« PreviousContinue »
berries differ in size, colour, shape, and hairiness, and yet the flowers present very slight differences. It is not that the varieties which differ largely in some one point do not differ at all in other points; this is hardly ever,-I speak after careful observation,—perhaps never, the case. The law of correlated variation, the importance of which should never be overlooked, will ensure some differences; but, as a general rule, it cannot be doubted that the continued selection of slight variations, either in the leaves, the flowers, or the fruit, will produce races differing from each other chiefly in these characters. It may be objected that the principle of selection has been reduced to methodical practice for scarcely more than three-quarters of a century; it has certainly been more attended to of late years, and many treatises have been published on the subject; and the result has been, in a corresponding degree, rapid and important. But it is very far from true that the principle is a modern discovery. I could give several references to works of high antiquity, in which the full importance of the principle is acknowledged. In rude and barbarous periods of English history choice animals were often imported, and laws were passed to prevent their exportation: the destruction of horses under a certain size was ordered, and this may be compared to the “roguing ” of plants by nurserymen. The principle of selection I find distinctly given in an ancient Chinese encyclopaedia. Explicit rules are laid down by some of the Roman classical writers. From passages in Genesis, it is clear that the colour of domestic animals was at that early period attended to. Savages now sometimes cross their dogs with wild canine animals, to improve the breed, and they formerly did so, as is attested by passages in Pliny. The savages in South Africa match their draught cattle by colour, as do some of the Esquimaux their teams of dogs. Livingstone states that good domestic breeds are highly valued by the negroes in the interior of Africa who have not associated with Europeans. Some of these facts do not show actual selection, but they show that the breeding of domestic animals was carefully attended to in ancient times, and is now attended to by the lowest savages. It would, indeed, have been a strange fact, had attention not been paid to breeding, for the inheritance of good and bad qualities is so obvious.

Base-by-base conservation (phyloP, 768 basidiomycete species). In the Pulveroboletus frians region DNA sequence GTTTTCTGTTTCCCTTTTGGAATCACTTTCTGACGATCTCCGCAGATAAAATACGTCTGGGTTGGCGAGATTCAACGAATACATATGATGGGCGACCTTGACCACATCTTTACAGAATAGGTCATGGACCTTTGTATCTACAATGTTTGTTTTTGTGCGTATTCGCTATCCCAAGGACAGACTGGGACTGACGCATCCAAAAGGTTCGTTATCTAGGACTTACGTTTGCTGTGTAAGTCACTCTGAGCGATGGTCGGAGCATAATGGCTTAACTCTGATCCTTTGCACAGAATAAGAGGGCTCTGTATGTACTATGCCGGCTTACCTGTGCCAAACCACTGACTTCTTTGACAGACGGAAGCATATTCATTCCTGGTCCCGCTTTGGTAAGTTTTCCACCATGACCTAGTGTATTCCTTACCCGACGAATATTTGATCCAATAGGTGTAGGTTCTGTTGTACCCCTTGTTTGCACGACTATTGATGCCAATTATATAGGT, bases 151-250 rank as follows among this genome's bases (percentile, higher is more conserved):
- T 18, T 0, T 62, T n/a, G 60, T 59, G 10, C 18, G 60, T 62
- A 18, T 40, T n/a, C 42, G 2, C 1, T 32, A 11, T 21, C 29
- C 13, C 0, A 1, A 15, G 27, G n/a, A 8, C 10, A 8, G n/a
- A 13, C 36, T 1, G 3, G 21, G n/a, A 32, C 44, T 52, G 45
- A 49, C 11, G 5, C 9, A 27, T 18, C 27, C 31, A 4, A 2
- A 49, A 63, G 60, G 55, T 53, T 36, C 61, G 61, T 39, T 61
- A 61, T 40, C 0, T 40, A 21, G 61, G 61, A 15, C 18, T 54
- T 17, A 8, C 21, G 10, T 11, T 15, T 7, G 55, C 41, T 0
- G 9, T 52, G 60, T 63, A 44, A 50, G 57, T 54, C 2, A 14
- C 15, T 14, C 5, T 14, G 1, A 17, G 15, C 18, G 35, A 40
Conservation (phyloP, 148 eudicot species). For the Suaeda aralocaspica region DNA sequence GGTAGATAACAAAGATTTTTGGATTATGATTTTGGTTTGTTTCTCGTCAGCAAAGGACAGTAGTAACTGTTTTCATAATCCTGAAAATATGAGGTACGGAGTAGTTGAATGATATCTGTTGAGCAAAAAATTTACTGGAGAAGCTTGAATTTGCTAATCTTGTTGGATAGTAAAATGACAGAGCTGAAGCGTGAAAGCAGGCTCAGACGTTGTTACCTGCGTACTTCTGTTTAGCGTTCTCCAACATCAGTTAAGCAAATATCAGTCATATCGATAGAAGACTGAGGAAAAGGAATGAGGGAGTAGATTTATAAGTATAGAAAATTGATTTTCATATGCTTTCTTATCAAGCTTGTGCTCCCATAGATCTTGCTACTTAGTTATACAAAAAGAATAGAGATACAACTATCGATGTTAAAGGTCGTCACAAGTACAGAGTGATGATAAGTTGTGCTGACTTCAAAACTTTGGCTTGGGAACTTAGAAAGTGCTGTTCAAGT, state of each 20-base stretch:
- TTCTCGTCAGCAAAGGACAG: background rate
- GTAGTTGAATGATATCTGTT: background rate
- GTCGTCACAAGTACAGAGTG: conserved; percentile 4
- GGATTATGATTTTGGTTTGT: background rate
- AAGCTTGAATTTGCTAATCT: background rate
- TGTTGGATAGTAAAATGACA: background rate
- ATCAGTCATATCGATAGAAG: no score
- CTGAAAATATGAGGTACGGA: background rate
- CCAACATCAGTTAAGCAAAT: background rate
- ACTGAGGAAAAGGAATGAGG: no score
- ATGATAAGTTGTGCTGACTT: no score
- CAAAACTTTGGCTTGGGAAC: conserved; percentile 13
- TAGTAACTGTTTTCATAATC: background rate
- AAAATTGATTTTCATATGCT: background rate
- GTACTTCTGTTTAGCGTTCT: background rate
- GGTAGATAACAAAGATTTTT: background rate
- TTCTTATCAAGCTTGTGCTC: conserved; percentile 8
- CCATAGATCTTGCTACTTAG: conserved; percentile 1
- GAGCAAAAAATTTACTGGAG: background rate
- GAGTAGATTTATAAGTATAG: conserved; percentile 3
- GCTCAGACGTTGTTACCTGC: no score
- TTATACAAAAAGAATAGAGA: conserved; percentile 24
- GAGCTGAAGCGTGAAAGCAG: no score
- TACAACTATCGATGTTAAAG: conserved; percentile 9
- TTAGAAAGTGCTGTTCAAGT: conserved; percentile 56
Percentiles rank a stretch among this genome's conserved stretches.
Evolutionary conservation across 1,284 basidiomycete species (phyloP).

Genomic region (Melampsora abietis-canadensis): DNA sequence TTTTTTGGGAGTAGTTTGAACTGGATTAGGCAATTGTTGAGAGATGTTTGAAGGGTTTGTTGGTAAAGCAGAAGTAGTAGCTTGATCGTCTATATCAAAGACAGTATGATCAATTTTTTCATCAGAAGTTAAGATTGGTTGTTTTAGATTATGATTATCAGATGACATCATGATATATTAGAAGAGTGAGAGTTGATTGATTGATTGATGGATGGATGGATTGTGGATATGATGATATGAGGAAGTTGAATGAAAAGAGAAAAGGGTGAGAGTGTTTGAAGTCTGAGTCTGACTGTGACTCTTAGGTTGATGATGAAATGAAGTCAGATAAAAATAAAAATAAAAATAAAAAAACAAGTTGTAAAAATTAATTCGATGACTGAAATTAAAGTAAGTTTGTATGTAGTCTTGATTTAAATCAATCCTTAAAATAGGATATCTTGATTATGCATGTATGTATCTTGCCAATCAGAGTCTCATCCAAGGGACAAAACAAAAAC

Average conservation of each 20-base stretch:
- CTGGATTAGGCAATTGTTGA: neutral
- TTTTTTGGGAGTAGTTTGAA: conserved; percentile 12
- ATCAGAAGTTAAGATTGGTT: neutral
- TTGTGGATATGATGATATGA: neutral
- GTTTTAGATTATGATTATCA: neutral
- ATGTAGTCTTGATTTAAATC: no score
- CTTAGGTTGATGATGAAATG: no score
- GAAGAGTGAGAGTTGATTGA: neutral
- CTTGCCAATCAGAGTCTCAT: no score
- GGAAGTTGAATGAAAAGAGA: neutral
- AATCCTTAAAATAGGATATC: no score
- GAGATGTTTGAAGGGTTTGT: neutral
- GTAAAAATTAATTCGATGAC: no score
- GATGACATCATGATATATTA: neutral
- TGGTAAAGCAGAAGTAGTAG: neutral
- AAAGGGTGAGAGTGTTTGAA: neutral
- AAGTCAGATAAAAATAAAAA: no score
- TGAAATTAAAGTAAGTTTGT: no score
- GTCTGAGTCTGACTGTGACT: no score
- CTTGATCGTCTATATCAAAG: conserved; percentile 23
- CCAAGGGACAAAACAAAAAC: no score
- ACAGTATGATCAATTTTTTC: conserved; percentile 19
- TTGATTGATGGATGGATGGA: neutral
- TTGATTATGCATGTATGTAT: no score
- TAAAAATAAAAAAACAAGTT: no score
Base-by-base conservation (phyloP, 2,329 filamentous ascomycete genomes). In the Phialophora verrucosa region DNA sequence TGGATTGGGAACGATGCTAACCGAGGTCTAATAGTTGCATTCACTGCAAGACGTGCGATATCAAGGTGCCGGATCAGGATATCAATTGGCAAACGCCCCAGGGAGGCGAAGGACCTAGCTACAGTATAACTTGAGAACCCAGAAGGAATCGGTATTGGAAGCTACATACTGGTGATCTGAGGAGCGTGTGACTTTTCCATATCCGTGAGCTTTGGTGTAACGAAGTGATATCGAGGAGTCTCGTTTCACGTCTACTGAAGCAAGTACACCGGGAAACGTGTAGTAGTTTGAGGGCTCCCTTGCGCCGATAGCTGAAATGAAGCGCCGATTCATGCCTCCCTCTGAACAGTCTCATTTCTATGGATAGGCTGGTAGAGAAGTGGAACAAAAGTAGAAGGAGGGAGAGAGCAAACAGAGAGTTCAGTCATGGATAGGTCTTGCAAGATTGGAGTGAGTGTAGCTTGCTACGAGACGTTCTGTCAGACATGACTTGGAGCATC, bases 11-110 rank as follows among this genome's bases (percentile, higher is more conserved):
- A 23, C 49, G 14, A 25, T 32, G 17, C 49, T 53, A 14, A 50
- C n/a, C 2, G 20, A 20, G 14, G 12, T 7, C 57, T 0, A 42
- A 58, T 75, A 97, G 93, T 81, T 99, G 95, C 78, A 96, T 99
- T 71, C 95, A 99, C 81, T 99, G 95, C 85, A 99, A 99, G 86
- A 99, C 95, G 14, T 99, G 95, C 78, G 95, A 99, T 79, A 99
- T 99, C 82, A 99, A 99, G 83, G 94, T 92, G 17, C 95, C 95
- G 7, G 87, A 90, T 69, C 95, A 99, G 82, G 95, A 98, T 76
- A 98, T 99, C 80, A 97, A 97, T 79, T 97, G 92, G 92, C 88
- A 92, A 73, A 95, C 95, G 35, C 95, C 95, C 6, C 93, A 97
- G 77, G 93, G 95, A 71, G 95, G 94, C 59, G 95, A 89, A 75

At the present time, eminent breeders try by methodical selection, with a distinct object in view, to make a new strain or sub-breed, superior to anything of the kind in the country. But, for our purpose, a form of Selection, which may be called Unconscious, and which results from every one trying to possess and breed from the best individual animals, is more important. Thus, a man who intends keeping pointers naturally tries to get as good dogs as he can, and afterwards breeds from his own best dogs, but he has no wish or expectation of permanently altering the breed. Nevertheless we may infer that this process, continued during centuries, would improve and modify any breed, in the same way as Bakewell, Collins, &c., by this very same process, only carried on more methodically, did greatly modify, even during their lifetimes, the forms
and qualities of their cattle. Slow and insensible changes of this kind can never be recognised unless actual measurements or careful drawings of the breeds in question have been made long ago, which may serve for comparison. In some cases, however, unchanged, or but little changed individuals of the same breed exist in less civilised districts, where the breed has been less improved. There is reason to believe that King Charles's spaniel has been unconsciously modified to a large extent since the time of that monarch. Some highly competent authorities are convinced that the setter is directly derived from the spaniel, and has probably been slowly altered from it. It is known that the English pointer has been greatly changed within the last century, and in this case the change has, it is believed, been chiefly effected by crosses with the foxhound; but what concerns us is, that the change has been effected unconsciously and gradually, and yet so effectually, that, . though the old Spanish pointer certainly came from Spain, Mr. Borrow has not seen, as I am informed by him, any native dog in Spain like our pointer.